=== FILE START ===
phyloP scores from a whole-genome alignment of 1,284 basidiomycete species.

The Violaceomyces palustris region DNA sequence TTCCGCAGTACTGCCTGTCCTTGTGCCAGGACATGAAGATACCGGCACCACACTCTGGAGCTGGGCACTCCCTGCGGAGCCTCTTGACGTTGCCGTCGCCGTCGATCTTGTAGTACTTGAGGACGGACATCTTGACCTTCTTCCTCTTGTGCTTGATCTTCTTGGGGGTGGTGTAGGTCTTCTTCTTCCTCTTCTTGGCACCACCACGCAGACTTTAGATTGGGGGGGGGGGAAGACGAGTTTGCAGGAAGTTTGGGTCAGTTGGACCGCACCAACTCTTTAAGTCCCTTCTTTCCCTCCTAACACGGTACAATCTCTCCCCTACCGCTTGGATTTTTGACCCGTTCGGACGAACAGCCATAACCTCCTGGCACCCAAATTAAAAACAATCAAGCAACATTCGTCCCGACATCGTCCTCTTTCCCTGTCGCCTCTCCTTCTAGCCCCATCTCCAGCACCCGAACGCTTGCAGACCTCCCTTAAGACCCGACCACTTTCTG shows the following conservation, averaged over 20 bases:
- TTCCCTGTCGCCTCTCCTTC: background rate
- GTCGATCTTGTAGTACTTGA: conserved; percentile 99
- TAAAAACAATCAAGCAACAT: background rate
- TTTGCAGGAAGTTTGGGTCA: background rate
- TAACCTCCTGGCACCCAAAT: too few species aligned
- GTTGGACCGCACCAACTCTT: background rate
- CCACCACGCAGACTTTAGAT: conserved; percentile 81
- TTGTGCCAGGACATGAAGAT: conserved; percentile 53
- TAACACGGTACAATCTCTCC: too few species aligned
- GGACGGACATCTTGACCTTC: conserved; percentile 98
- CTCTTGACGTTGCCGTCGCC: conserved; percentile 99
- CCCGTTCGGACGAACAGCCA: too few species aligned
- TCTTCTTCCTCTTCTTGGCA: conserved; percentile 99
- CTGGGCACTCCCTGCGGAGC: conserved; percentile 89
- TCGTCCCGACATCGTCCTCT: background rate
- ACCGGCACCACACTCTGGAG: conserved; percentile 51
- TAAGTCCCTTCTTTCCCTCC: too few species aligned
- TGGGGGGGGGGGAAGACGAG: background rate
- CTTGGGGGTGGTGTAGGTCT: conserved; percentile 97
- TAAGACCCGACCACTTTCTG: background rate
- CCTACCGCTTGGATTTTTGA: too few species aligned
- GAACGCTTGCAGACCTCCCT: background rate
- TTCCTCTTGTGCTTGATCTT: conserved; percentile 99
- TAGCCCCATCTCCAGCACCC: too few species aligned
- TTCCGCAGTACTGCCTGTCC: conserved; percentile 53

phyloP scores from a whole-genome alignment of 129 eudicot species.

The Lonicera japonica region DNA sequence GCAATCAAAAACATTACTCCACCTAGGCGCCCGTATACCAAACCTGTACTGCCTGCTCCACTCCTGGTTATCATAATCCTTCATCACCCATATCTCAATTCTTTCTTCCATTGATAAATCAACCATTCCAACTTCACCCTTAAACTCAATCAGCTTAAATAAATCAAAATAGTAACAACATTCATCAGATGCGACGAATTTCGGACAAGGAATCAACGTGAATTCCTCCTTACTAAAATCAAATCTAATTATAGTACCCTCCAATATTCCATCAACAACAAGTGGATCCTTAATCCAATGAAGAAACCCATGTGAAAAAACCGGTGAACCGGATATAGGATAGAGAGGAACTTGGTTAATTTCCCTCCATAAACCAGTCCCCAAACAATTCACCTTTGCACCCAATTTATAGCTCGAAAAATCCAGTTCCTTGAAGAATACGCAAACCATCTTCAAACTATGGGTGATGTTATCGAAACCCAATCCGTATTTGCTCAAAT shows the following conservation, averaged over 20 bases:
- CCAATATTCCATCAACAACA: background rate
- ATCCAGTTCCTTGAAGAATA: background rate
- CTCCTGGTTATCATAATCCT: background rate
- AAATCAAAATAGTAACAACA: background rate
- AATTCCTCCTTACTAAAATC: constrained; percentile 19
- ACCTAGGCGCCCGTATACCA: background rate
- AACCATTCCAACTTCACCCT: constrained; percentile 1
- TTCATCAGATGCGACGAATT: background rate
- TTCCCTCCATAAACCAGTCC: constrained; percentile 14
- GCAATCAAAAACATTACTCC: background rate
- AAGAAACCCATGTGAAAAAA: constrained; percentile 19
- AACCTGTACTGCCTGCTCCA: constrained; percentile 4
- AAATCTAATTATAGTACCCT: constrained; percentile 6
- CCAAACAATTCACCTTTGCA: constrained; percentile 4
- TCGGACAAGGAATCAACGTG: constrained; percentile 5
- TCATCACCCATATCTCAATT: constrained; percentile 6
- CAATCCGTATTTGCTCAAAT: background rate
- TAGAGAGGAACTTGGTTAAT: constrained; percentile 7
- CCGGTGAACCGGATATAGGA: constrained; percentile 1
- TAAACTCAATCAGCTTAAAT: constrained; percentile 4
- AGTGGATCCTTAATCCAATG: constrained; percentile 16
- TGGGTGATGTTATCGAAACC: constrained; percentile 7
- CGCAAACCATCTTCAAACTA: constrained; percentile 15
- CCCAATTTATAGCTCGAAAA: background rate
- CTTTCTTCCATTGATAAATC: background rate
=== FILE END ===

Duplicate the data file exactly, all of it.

phyloP scores from a whole-genome alignment of 1,284 basidiomycete species.

The Violaceomyces palustris region DNA sequence TTCCGCAGTACTGCCTGTCCTTGTGCCAGGACATGAAGATACCGGCACCACACTCTGGAGCTGGGCACTCCCTGCGGAGCCTCTTGACGTTGCCGTCGCCGTCGATCTTGTAGTACTTGAGGACGGACATCTTGACCTTCTTCCTCTTGTGCTTGATCTTCTTGGGGGTGGTGTAGGTCTTCTTCTTCCTCTTCTTGGCACCACCACGCAGACTTTAGATTGGGGGGGGGGGAAGACGAGTTTGCAGGAAGTTTGGGTCAGTTGGACCGCACCAACTCTTTAAGTCCCTTCTTTCCCTCCTAACACGGTACAATCTCTCCCCTACCGCTTGGATTTTTGACCCGTTCGGACGAACAGCCATAACCTCCTGGCACCCAAATTAAAAACAATCAAGCAACATTCGTCCCGACATCGTCCTCTTTCCCTGTCGCCTCTCCTTCTAGCCCCATCTCCAGCACCCGAACGCTTGCAGACCTCCCTTAAGACCCGACCACTTTCTG shows the following conservation, averaged over 20 bases:
- TTCCCTGTCGCCTCTCCTTC: background rate
- GTCGATCTTGTAGTACTTGA: conserved; percentile 99
- TAAAAACAATCAAGCAACAT: background rate
- TTTGCAGGAAGTTTGGGTCA: background rate
- TAACCTCCTGGCACCCAAAT: too few species aligned
- GTTGGACCGCACCAACTCTT: background rate
- CCACCACGCAGACTTTAGAT: conserved; percentile 81
- TTGTGCCAGGACATGAAGAT: conserved; percentile 53
- TAACACGGTACAATCTCTCC: too few species aligned
- GGACGGACATCTTGACCTTC: conserved; percentile 98
- CTCTTGACGTTGCCGTCGCC: conserved; percentile 99
- CCCGTTCGGACGAACAGCCA: too few species aligned
- TCTTCTTCCTCTTCTTGGCA: conserved; percentile 99
- CTGGGCACTCCCTGCGGAGC: conserved; percentile 89
- TCGTCCCGACATCGTCCTCT: background rate
- ACCGGCACCACACTCTGGAG: conserved; percentile 51
- TAAGTCCCTTCTTTCCCTCC: too few species aligned
- TGGGGGGGGGGGAAGACGAG: background rate
- CTTGGGGGTGGTGTAGGTCT: conserved; percentile 97
- TAAGACCCGACCACTTTCTG: background rate
- CCTACCGCTTGGATTTTTGA: too few species aligned
- GAACGCTTGCAGACCTCCCT: background rate
- TTCCTCTTGTGCTTGATCTT: conserved; percentile 99
- TAGCCCCATCTCCAGCACCC: too few species aligned
- TTCCGCAGTACTGCCTGTCC: conserved; percentile 53

phyloP scores from a whole-genome alignment of 129 eudicot species.

The Lonicera japonica region DNA sequence GCAATCAAAAACATTACTCCACCTAGGCGCCCGTATACCAAACCTGTACTGCCTGCTCCACTCCTGGTTATCATAATCCTTCATCACCCATATCTCAATTCTTTCTTCCATTGATAAATCAACCATTCCAACTTCACCCTTAAACTCAATCAGCTTAAATAAATCAAAATAGTAACAACATTCATCAGATGCGACGAATTTCGGACAAGGAATCAACGTGAATTCCTCCTTACTAAAATCAAATCTAATTATAGTACCCTCCAATATTCCATCAACAACAAGTGGATCCTTAATCCAATGAAGAAACCCATGTGAAAAAACCGGTGAACCGGATATAGGATAGAGAGGAACTTGGTTAATTTCCCTCCATAAACCAGTCCCCAAACAATTCACCTTTGCACCCAATTTATAGCTCGAAAAATCCAGTTCCTTGAAGAATACGCAAACCATCTTCAAACTATGGGTGATGTTATCGAAACCCAATCCGTATTTGCTCAAAT shows the following conservation, averaged over 20 bases:
- CCAATATTCCATCAACAACA: background rate
- ATCCAGTTCCTTGAAGAATA: background rate
- CTCCTGGTTATCATAATCCT: background rate
- AAATCAAAATAGTAACAACA: background rate
- AATTCCTCCTTACTAAAATC: constrained; percentile 19
- ACCTAGGCGCCCGTATACCA: background rate
- AACCATTCCAACTTCACCCT: constrained; percentile 1
- TTCATCAGATGCGACGAATT: background rate
- TTCCCTCCATAAACCAGTCC: constrained; percentile 14
- GCAATCAAAAACATTACTCC: background rate
- AAGAAACCCATGTGAAAAAA: constrained; percentile 19
- AACCTGTACTGCCTGCTCCA: constrained; percentile 4
- AAATCTAATTATAGTACCCT: constrained; percentile 6
- CCAAACAATTCACCTTTGCA: constrained; percentile 4
- TCGGACAAGGAATCAACGTG: constrained; percentile 5
- TCATCACCCATATCTCAATT: constrained; percentile 6
- CAATCCGTATTTGCTCAAAT: background rate
- TAGAGAGGAACTTGGTTAAT: constrained; percentile 7
- CCGGTGAACCGGATATAGGA: constrained; percentile 1
- TAAACTCAATCAGCTTAAAT: constrained; percentile 4
- AGTGGATCCTTAATCCAATG: constrained; percentile 16
- TGGGTGATGTTATCGAAACC: constrained; percentile 7
- CGCAAACCATCTTCAAACTA: constrained; percentile 15
- CCCAATTTATAGCTCGAAAA: background rate
- CTTTCTTCCATTGATAAATC: background rate